Creative Commons

Creative Commons makes it easier for people to share and build upon the work of others, consistent with the rules of copyright.

They provide free licenses and other legal tools to mark creative work with the freedom the creator wants it to carry, so others can share, remix, use commercially, or any combination thereof.

You can easily search for Creative Commons media:
Creative Commons Search

Creative Commons is part of the open culture, “a concept applied to the use, reuse and alteration of creative works–including music, film and images–free from strict legal restrictions imposed by intellectual property rights!” When you are in the classroom, consider using open resources!
Open Resources

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Powerful Presentations

Here is my Prezi on creating an effective presentation.

Powerful Presentations

You can find presentation-friendly media on the Education Guide’s Classroom Copyright page, including links to educational collections and Creative Commons Search.

How do I cite media in my presentation?

You can cite media (images, sound, video) in several different ways, depending upon where you are presenting and what software you are using:

  1. put the info beside the image, in small font
  2. put the info on a slide at the end of your presentation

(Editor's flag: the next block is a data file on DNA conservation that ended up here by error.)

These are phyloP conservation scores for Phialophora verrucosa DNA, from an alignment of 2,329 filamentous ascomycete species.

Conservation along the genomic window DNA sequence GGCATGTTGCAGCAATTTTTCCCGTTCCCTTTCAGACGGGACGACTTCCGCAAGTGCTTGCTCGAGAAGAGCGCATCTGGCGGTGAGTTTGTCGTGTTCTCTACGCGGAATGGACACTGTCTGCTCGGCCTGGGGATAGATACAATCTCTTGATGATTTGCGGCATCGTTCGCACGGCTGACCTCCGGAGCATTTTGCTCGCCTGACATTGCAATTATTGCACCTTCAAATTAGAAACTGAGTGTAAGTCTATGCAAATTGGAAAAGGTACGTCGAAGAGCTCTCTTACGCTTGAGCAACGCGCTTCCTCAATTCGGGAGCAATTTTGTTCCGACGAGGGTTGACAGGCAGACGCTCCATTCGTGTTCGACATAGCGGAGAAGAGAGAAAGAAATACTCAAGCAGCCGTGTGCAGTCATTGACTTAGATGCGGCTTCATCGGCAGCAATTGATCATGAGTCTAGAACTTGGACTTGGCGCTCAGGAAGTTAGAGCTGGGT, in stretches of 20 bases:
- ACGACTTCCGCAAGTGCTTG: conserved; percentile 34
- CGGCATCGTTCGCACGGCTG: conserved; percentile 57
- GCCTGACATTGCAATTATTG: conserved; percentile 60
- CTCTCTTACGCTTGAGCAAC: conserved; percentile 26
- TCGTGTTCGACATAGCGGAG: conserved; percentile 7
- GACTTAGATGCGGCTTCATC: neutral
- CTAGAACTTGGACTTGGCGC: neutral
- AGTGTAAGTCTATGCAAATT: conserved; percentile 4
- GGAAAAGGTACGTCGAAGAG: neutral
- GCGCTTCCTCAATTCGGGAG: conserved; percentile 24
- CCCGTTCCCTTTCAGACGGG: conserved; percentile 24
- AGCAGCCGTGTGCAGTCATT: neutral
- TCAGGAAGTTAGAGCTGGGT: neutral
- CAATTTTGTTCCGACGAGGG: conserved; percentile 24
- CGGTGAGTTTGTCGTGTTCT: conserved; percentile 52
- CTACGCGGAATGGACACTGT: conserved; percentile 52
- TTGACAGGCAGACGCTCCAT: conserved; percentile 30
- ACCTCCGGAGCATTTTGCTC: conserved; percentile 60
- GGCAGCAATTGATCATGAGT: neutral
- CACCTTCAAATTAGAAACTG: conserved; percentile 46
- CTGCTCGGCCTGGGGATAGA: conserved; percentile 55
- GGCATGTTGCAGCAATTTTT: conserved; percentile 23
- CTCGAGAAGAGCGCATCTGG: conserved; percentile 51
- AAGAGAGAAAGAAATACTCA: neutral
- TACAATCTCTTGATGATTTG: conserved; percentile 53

3. put the info in the slide notes

Intellectual Property

Intellectual property is “something conceived in the mind of an individual and made available to other individuals.” *

Intellectual property includes:

  • copyright
  • trademarks
  • patents

Copyright is part of intellectual property; it protects the rights and financial interests of the intellectual property owner.

Excerpt from Red Deer Public School Board Intellectual Property Rights Policy:

“[T]he Board of Trustees is generally considered the first owner of copyright on all pedagogical materials which teachers and other employees create or adapt in the course of their employment with the Red Deer Public School District and for which there is no written agreement that the employee will maintain or assume ownership of
copyright.”

Policies may differ between school boards. View the entire policy here:
Policy and Regulation: 5.06.08 – Intellectual Property Rights (PDF)

*(The Computer as an Educational Tool: Productivity and Problem Solving (5th Ed) by Descy & Forcier, 2006, p45)

Copyright or Copywrong?

Copyright MattersCopyright Matters is “[a] booklet designed to inform educators and school boards about copyright issues.” It is published jointly by Council of Ministers of Education, the Canadian School Boards Association, and the Canadian Teachers’ Federation.

View the questions and answers from class:

Learn more about copyright in the classroom: